This kind of do or die scenario is, in fact, replicated across all regulated industries, whether the regulation involves existing SEC regulations like Sarbanes-Oxley, global manufacturing standards like ROHS-WEEE, or forthcoming regulations like those likely to be imposed on carbon-based emissions. Accordingly, every company must plan for its response to a do or die scenario, and, as explained below, business consolidation that includes retention of historical data offers vast savings in comparison to other alternatives, thereby creating a separate quasi-ROI component for that form of consolidation.
Consider again the choice between full business consolidation that retains all history, brute force business consolidation that moves over a limited amount of history, and mere technical consolidation. Without full business consolidation and data retention, the needed response to a “do or die” requirement would be made by maintaining and reviving to active status otherwise unused data systems, culling the information from those systems, adding the data to post-consolidation data that is stored in the revamped (but incomplete) system, and preparing the report. This process is costly, time-consuming, and potentially fraught with error.
By contrast, a company that undertook a business consolidation that retained history would have a much different process, with a much lower attendant on-going cost. The data needed for the report would be available by a fairly routine query of the integrated system that houses complete, consistent, and correct data – with an effort and time to response no different than any other ad hoc query, and with a level of accuracy that cannot be matched by any other consolidation method.
In that way, a business consolidation effort that retains and integrates all historical data can offer an ROI in several ways. The first component of ROI comes from the fact that the old systems do not need to be warehoused or archived and then revived to meet the needs of queries against historical data. The second ROI component comes from the rapidity with which a response can be generated without the need for an extraordinary expenditure of resources. The third ROI component comes from the far greater guarantee of accuracy – and therefore compliance – due to the completeness of the data consolidation effort and the resulting simplicity of the query and reporting process.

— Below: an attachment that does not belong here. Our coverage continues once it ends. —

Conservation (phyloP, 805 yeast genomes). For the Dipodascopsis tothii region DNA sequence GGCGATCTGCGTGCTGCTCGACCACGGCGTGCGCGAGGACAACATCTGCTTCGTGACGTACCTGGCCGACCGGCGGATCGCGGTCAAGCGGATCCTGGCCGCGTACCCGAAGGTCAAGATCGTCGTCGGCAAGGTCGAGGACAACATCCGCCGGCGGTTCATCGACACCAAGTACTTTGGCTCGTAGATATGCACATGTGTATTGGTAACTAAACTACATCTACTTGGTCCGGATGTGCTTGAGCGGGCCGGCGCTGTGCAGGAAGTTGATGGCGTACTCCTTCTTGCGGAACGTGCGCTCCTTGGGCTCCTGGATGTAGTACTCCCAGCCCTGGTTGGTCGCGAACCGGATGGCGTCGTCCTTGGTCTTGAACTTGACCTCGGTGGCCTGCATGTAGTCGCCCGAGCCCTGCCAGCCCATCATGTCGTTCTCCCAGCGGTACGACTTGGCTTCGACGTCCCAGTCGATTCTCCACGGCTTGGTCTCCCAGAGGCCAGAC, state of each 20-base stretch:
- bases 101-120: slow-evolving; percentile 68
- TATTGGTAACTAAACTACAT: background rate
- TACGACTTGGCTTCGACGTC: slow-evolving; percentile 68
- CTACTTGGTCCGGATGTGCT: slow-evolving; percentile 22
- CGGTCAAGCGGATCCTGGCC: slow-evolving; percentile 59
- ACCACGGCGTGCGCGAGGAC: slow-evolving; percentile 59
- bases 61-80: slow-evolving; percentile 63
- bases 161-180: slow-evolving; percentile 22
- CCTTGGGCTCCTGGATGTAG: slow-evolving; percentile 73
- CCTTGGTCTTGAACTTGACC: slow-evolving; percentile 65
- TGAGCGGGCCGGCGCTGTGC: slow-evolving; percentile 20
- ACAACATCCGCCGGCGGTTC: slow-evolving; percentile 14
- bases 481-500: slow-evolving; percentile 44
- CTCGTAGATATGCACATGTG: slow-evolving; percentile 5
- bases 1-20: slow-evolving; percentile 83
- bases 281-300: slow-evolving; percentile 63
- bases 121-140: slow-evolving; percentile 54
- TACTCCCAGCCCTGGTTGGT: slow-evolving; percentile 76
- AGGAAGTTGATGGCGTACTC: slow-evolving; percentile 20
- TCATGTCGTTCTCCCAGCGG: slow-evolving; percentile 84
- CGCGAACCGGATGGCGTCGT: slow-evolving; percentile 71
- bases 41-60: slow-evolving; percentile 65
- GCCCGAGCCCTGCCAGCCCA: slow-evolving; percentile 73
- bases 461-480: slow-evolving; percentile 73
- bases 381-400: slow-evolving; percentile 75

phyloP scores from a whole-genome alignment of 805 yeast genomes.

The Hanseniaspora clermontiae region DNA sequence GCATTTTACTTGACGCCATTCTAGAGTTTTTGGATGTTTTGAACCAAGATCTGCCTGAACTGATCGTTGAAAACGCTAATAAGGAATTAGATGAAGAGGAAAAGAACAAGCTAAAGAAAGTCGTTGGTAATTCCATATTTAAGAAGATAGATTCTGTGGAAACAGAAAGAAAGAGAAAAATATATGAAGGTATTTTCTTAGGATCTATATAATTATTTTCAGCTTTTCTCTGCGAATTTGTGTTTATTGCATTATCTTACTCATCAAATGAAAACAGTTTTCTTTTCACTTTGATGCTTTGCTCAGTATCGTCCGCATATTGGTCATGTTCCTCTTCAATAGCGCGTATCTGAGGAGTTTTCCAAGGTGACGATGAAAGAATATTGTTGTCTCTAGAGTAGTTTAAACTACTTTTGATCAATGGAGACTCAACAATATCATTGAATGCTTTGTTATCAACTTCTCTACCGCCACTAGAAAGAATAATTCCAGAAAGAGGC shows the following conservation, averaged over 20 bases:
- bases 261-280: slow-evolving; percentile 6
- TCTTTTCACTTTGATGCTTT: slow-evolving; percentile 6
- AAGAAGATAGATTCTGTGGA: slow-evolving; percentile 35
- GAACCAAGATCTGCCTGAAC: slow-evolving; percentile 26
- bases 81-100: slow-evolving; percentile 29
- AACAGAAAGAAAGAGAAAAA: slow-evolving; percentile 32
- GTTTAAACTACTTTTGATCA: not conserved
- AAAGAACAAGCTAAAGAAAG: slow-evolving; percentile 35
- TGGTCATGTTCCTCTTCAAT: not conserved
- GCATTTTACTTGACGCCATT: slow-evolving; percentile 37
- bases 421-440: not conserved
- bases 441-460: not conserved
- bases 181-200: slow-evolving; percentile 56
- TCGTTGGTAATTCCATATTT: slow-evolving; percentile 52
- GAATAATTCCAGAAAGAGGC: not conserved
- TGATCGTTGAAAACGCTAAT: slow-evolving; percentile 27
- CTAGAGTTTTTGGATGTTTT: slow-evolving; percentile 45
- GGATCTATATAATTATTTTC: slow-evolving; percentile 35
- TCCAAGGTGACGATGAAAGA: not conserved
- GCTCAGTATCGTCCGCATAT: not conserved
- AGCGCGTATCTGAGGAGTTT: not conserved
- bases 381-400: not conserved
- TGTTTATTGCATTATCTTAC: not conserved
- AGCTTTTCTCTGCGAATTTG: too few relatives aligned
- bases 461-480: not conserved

Again, the contrast between technical consolidations, limited business consolidations, and full business consolidations is clear. Companies that fall under the many regulatory regimes that govern business processes are subject to enormous risk if they fail to execute a business consolidation that includes historical data. Absent a business consolidation effort, companies must maintain extremely complex and inefficient database environments – at an enormous cost – in order to be ready to meet vital regulatory and other business requirements. The kinds of technical consolidation, data migration, or data integration projects that predominate in other industries – which at best move forward one or two years worth of historical data – are simply inadequate to meet these requirements.
Thus, the ROI of maintaining the data essential for meeting the reporting requirements of regulations is largely incalculable in the face of the consequences of non-compliance, which can mean the loss of production capability, profitability, market availability, and in the most extreme cases, legal sanctions that can largely cripple an otherwise vibrant company.
© 2009 EAC
Joshua Greenbaum has over 25 years of experience in the industry as a computer programmer, systems analyst, author, consultant, and industry analyst. He spent three years in Europe as an industry analyst and as European correspondent for Information Week and other industry publications.
In his role as an industry analyst, Josh regularly consults with leading public and private enterprise software, database, and infrastructure companies, and advises end-users on technology infrastructure and applications selection, development, and implementation issues.
An award-winning columnist, Josh is widely quoted in the trade and business press, blogs on ZDNet, and is a regular columnist for Managing Automation, Datamation.com, NetWeaver Magazine, and Redmond Channel Partner magazine. Other opinions by Josh may be found on his blog at http://ematters.wordpress.com/ or on his website http://www.eaconsult.com/.